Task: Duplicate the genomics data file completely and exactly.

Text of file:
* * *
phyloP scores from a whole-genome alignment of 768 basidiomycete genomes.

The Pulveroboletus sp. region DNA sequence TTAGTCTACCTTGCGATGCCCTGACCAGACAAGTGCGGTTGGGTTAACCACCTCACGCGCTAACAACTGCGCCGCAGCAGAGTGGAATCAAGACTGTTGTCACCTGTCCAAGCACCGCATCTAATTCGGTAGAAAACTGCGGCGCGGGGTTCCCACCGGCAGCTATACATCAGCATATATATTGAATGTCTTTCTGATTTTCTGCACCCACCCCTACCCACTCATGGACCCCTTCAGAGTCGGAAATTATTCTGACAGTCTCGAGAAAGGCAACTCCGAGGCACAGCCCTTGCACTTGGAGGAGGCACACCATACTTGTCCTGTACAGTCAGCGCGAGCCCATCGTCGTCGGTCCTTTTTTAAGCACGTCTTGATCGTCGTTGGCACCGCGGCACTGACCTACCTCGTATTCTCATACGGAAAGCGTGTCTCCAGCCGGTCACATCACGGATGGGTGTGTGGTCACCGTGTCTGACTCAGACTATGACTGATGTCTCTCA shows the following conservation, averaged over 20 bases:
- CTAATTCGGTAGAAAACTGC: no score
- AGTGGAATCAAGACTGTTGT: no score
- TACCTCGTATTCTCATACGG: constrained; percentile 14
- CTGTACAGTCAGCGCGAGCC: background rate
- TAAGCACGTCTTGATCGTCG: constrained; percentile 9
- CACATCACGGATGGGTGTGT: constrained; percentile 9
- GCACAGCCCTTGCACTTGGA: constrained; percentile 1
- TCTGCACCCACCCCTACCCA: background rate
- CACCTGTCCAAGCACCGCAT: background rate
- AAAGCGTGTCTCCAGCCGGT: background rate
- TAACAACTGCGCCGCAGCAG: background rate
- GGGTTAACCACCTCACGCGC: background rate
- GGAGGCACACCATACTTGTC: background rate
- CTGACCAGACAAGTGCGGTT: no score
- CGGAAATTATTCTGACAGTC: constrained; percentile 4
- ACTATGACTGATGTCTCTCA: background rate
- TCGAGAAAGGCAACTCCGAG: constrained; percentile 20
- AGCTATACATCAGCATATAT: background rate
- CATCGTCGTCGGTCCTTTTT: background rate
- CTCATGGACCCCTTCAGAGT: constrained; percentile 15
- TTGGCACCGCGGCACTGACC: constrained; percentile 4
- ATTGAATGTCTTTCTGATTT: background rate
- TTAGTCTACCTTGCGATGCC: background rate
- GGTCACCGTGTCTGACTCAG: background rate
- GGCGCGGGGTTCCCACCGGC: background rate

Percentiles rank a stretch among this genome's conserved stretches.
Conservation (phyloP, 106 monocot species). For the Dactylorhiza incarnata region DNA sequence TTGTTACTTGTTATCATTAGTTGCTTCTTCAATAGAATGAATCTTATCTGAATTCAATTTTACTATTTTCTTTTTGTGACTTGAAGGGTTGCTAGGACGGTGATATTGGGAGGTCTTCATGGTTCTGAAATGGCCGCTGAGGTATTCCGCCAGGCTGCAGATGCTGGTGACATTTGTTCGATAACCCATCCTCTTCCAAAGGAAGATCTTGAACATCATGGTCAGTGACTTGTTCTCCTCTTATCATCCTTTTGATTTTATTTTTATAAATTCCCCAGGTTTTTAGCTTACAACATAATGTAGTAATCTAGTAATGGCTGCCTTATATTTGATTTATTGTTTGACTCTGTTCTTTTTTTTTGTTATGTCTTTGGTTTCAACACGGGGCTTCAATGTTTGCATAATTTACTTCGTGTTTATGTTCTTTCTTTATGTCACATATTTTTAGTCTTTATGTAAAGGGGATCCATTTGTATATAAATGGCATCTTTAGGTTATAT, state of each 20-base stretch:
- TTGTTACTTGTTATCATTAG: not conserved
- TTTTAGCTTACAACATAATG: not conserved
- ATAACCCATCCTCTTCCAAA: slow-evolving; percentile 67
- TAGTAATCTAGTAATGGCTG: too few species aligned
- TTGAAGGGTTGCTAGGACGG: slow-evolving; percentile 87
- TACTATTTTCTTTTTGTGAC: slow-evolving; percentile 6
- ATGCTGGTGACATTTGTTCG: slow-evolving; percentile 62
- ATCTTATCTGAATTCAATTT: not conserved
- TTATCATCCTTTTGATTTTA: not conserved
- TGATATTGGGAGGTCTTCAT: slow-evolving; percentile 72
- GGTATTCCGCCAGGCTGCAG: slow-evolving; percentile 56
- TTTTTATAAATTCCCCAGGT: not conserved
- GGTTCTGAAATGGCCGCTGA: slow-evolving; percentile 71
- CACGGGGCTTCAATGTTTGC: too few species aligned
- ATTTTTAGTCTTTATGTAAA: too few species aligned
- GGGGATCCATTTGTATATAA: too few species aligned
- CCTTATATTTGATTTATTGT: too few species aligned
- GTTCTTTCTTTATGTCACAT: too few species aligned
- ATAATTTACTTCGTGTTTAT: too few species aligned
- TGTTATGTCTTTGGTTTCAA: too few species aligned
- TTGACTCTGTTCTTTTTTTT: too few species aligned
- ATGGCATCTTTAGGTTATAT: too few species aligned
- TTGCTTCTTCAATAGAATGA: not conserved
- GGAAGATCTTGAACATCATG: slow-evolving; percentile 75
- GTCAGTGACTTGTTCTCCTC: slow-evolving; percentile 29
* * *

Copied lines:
phyloP scores from a whole-genome alignment of 768 basidiomycete genomes.

The Pulveroboletus sp. region DNA sequence TTAGTCTACCTTGCGATGCCCTGACCAGACAAGTGCGGTTGGGTTAACCACCTCACGCGCTAACAACTGCGCCGCAGCAGAGTGGAATCAAGACTGTTGTCACCTGTCCAAGCACCGCATCTAATTCGGTAGAAAACTGCGGCGCGGGGTTCCCACCGGCAGCTATACATCAGCATATATATTGAATGTCTTTCTGATTTTCTGCACCCACCCCTACCCACTCATGGACCCCTTCAGAGTCGGAAATTATTCTGACAGTCTCGAGAAAGGCAACTCCGAGGCACAGCCCTTGCACTTGGAGGAGGCACACCATACTTGTCCTGTACAGTCAGCGCGAGCCCATCGTCGTCGGTCCTTTTTTAAGCACGTCTTGATCGTCGTTGGCACCGCGGCACTGACCTACCTCGTATTCTCATACGGAAAGCGTGTCTCCAGCCGGTCACATCACGGATGGGTGTGTGGTCACCGTGTCTGACTCAGACTATGACTGATGTCTCTCA shows the following conservation, averaged over 20 bases:
- CTAATTCGGTAGAAAACTGC: no score
- AGTGGAATCAAGACTGTTGT: no score
- TACCTCGTATTCTCATACGG: constrained; percentile 14
- CTGTACAGTCAGCGCGAGCC: background rate
- TAAGCACGTCTTGATCGTCG: constrained; percentile 9
- CACATCACGGATGGGTGTGT: constrained; percentile 9
- GCACAGCCCTTGCACTTGGA: constrained; percentile 1
- TCTGCACCCACCCCTACCCA: background rate
- CACCTGTCCAAGCACCGCAT: background rate
- AAAGCGTGTCTCCAGCCGGT: background rate
- TAACAACTGCGCCGCAGCAG: background rate
- GGGTTAACCACCTCACGCGC: background rate
- GGAGGCACACCATACTTGTC: background rate
- CTGACCAGACAAGTGCGGTT: no score
- CGGAAATTATTCTGACAGTC: constrained; percentile 4
- ACTATGACTGATGTCTCTCA: background rate
- TCGAGAAAGGCAACTCCGAG: constrained; percentile 20
- AGCTATACATCAGCATATAT: background rate
- CATCGTCGTCGGTCCTTTTT: background rate
- CTCATGGACCCCTTCAGAGT: constrained; percentile 15
- TTGGCACCGCGGCACTGACC: constrained; percentile 4
- ATTGAATGTCTTTCTGATTT: background rate
- TTAGTCTACCTTGCGATGCC: background rate
- GGTCACCGTGTCTGACTCAG: background rate
- GGCGCGGGGTTCCCACCGGC: background rate

Percentiles rank a stretch among this genome's conserved stretches.
Conservation (phyloP, 106 monocot species). For the Dactylorhiza incarnata region DNA sequence TTGTTACTTGTTATCATTAGTTGCTTCTTCAATAGAATGAATCTTATCTGAATTCAATTTTACTATTTTCTTTTTGTGACTTGAAGGGTTGCTAGGACGGTGATATTGGGAGGTCTTCATGGTTCTGAAATGGCCGCTGAGGTATTCCGCCAGGCTGCAGATGCTGGTGACATTTGTTCGATAACCCATCCTCTTCCAAAGGAAGATCTTGAACATCATGGTCAGTGACTTGTTCTCCTCTTATCATCCTTTTGATTTTATTTTTATAAATTCCCCAGGTTTTTAGCTTACAACATAATGTAGTAATCTAGTAATGGCTGCCTTATATTTGATTTATTGTTTGACTCTGTTCTTTTTTTTTGTTATGTCTTTGGTTTCAACACGGGGCTTCAATGTTTGCATAATTTACTTCGTGTTTATGTTCTTTCTTTATGTCACATATTTTTAGTCTTTATGTAAAGGGGATCCATTTGTATATAAATGGCATCTTTAGGTTATAT, state of each 20-base stretch:
- TTGTTACTTGTTATCATTAG: not conserved
- TTTTAGCTTACAACATAATG: not conserved
- ATAACCCATCCTCTTCCAAA: slow-evolving; percentile 67
- TAGTAATCTAGTAATGGCTG: too few species aligned
- TTGAAGGGTTGCTAGGACGG: slow-evolving; percentile 87
- TACTATTTTCTTTTTGTGAC: slow-evolving; percentile 6
- ATGCTGGTGACATTTGTTCG: slow-evolving; percentile 62
- ATCTTATCTGAATTCAATTT: not conserved
- TTATCATCCTTTTGATTTTA: not conserved
- TGATATTGGGAGGTCTTCAT: slow-evolving; percentile 72
- GGTATTCCGCCAGGCTGCAG: slow-evolving; percentile 56
- TTTTTATAAATTCCCCAGGT: not conserved
- GGTTCTGAAATGGCCGCTGA: slow-evolving; percentile 71
- CACGGGGCTTCAATGTTTGC: too few species aligned
- ATTTTTAGTCTTTATGTAAA: too few species aligned
- GGGGATCCATTTGTATATAA: too few species aligned
- CCTTATATTTGATTTATTGT: too few species aligned
- GTTCTTTCTTTATGTCACAT: too few species aligned
- ATAATTTACTTCGTGTTTAT: too few species aligned
- TGTTATGTCTTTGGTTTCAA: too few species aligned
- TTGACTCTGTTCTTTTTTTT: too few species aligned
- ATGGCATCTTTAGGTTATAT: too few species aligned
- TTGCTTCTTCAATAGAATGA: not conserved
- GGAAGATCTTGAACATCATG: slow-evolving; percentile 75
- GTCAGTGACTTGTTCTCCTC: slow-evolving; percentile 29